Last Wednesday night I returned from a seven day trip to New Orleans. In my state of exhaustion I went straight to Perrotin to see the opening of three shows: Gabriel de la Mora’s “Lepidoptera”, ob’s “Your, My, Story”, and Xavier Veilhan’s “Autofocus”. I quickly breezed through ob’s and de la Mora’s shows before slowing down at Xavier Veilhan’s show on the top floor. Walking into the top floor space felt like a surrealist dream—my current state of no sleep and dehydration probably added to it. Many of the sculptures shown here have minimal facial detail, and the forms themselves seem like old bars of soap, their edges seemingly eroded away by time. Viewers are able to cast their own impressions of the figures before us. I saw within the forms a man, faded away by too much drink and debauchery, yet protected by the nearby dogs. The lone figure Violeta no1, leaning up against a form not unlike a stool, reminded me of impending death, that we enter the world alone and leave it just the same. The oversized stationary mobiles nearby though suggested that this moment is all we have and to have anxiety about death accomplishes nothing. All we have is the present. And art helps us through these pains of being alive. Even anxiety can be exciting. All of it is a gift.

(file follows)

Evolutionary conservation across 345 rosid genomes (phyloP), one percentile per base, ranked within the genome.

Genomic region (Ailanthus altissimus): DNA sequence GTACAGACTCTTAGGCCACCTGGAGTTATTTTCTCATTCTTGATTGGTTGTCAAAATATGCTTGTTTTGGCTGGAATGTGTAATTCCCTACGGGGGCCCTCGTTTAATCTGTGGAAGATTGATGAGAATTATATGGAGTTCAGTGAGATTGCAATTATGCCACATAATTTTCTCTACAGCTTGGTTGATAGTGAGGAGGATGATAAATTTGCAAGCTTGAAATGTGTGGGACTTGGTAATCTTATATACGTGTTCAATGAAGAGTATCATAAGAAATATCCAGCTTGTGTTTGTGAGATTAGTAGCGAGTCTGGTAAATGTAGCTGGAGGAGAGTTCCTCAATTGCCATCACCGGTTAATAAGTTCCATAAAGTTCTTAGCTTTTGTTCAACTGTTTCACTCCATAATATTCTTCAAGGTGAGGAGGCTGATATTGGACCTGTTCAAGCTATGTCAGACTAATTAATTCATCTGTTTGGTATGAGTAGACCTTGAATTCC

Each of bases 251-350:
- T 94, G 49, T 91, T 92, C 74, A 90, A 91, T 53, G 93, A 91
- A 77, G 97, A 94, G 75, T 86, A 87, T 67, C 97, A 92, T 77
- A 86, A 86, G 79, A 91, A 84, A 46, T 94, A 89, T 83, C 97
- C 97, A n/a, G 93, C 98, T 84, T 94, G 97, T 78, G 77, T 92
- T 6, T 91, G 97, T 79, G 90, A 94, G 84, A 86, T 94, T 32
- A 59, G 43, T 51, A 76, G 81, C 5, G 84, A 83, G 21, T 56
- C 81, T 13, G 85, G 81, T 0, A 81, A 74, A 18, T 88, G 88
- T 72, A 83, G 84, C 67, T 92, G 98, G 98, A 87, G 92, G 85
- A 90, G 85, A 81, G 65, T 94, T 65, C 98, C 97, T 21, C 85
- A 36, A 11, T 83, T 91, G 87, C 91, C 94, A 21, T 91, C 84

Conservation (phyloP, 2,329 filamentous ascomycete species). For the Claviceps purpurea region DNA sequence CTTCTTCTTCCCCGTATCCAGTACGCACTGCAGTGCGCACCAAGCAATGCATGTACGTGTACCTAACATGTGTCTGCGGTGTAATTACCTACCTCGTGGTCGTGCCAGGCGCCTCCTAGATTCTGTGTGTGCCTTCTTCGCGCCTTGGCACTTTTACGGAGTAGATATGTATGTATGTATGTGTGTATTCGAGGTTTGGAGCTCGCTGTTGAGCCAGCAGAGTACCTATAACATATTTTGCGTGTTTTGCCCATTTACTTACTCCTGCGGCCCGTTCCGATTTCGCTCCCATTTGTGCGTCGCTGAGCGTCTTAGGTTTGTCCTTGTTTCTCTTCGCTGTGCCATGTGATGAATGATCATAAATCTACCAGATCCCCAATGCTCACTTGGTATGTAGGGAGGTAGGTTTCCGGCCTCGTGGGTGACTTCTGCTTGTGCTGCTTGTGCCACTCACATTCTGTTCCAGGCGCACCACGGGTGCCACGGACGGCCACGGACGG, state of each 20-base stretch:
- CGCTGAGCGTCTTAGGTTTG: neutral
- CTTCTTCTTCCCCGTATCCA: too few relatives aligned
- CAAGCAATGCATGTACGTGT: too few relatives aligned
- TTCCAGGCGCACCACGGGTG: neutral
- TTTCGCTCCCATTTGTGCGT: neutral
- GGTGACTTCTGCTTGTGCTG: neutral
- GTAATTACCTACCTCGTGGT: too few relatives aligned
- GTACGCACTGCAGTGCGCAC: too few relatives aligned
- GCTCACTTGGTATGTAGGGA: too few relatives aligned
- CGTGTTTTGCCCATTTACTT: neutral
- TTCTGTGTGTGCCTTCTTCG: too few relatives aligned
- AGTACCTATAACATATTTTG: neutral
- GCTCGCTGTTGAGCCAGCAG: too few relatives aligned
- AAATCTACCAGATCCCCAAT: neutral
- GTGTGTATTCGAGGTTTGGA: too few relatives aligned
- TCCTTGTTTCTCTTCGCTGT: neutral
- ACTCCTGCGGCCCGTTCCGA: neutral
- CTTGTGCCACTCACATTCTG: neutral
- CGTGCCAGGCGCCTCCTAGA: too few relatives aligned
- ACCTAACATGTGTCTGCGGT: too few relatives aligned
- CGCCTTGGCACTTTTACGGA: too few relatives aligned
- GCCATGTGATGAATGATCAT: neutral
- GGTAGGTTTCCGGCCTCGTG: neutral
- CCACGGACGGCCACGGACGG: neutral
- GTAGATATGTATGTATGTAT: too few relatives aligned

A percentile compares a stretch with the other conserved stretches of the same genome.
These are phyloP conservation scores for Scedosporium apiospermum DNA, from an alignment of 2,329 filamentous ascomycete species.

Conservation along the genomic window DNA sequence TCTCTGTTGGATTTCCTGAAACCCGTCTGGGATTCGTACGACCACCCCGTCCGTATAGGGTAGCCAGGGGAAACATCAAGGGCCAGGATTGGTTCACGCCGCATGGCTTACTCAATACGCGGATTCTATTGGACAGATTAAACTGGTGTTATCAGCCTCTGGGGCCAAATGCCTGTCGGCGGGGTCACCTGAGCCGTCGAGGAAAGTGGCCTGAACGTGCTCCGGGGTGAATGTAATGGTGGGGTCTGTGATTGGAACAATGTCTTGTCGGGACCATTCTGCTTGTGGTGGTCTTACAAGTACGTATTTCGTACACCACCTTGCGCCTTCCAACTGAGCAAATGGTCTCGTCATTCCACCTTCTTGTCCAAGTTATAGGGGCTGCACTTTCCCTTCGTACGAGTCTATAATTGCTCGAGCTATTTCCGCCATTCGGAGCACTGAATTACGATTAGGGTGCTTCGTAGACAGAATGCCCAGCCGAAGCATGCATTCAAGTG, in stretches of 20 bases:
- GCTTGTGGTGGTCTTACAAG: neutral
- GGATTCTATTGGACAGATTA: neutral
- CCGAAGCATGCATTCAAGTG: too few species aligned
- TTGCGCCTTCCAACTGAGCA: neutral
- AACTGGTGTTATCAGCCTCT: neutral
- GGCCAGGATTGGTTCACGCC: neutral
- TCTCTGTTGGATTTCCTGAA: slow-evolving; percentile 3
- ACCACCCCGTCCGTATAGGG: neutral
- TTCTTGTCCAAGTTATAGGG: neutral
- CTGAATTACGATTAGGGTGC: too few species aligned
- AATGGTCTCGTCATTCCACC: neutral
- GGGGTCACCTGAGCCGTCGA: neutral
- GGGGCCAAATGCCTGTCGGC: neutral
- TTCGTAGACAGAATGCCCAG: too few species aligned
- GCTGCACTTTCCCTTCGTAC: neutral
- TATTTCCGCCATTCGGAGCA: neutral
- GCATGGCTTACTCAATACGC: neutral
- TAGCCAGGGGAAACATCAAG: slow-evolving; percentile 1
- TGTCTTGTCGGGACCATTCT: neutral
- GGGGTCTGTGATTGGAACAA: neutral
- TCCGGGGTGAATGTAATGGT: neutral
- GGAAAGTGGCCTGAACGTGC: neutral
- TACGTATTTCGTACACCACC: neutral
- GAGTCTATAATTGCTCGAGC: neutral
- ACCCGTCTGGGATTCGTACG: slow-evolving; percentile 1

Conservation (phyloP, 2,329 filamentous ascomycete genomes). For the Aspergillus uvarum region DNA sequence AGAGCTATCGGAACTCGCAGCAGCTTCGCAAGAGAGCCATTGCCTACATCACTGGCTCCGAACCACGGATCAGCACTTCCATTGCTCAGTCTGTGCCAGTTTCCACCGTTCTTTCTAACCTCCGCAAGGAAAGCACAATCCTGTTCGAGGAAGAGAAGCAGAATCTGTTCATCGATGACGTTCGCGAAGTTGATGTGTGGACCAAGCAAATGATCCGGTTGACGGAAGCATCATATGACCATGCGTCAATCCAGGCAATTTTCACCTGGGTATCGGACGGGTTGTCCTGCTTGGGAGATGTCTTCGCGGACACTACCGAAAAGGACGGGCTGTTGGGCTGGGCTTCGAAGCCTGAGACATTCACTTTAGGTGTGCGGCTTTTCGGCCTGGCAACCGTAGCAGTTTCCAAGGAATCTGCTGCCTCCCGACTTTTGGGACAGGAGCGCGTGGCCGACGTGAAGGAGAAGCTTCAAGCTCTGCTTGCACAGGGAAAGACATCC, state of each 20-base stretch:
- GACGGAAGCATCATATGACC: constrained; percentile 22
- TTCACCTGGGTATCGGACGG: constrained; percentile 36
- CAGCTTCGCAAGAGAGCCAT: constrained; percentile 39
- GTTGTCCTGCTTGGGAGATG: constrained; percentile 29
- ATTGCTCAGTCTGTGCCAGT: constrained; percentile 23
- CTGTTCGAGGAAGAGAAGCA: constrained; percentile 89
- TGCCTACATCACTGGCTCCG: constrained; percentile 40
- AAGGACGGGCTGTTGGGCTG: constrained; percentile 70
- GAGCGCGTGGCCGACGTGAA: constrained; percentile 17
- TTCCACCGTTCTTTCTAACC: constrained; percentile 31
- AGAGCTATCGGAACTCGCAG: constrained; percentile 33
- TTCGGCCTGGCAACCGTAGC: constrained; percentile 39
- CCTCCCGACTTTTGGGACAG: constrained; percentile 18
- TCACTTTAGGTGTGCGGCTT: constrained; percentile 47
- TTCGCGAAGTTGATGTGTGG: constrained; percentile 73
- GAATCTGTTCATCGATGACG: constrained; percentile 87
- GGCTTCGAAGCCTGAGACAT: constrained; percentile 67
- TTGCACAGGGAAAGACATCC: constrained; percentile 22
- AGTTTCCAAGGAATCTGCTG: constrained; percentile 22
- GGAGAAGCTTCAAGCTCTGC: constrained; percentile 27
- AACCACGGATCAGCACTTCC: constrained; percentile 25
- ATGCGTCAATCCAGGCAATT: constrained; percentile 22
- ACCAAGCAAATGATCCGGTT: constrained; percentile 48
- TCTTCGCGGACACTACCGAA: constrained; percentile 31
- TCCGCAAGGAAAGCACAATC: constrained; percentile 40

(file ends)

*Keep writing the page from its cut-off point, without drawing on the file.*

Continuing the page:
If Veilhan has created a dream for us to play inside, ob has invited us into her dreams. She has created imaginary landscapes with manga-like girls inhabiting them, all with a pastel palette that reminded me of my favorite Japanese painter Hiroshi Sugito. While the palette of these colorful paintings might seem childlike and whimsical, the girls inside them feel uncertain, uneasy, and beyond their years. They’ve witnessed something of this world that makes them cautious and almost melancholic. Ob shares with us what it might feel like for a girl in this current world, filled with uncertainty, trauma, and isolation. How necessary it is to create dream worlds not only for themselves to play in but also invite their friends inside so that they can connect and be reassured that they are not alone. Aside from the lush paintings, you’ll also find a grouping of ob’s drawings, which I particularly fell in love with. They are so full of life, energy, and wonder. They are even stronger than the paintings themselves. I look forward to ob progressing as an artist and seeing the further depth of her painting.
Finally on the ground floor, we have “Lepidoptera,” which literally means an order of insects that includes butterflies and moths. Mexican artist Gabriel de la Mora has created small abstract, geometric paintings using the bodies of butterflies sourced from conservation farms in Peru, Indonesia, and Madagascar. Conceptually, having these paintings on the ground floor is quite lovely, as if de la Mora had found the corpses of the butterflies on the ground floor of the gallery after they had each seen the exhibitions above them. The works are stunningly beautiful, especially after knowing their source material. As an artist who tends to make works that are quite “messy,” I admire the care and attention de la Mora has placed in each of the paintings. De la Mora also has straddled quite successfully that line between art and design, as beautiful far away as they are up close. The short life of the butterfly reminded me of again of impending death. We come full circle from the show at the top. I wondered, if something could be made as beautiful from our own human bodies, perhaps some of us might fear death less.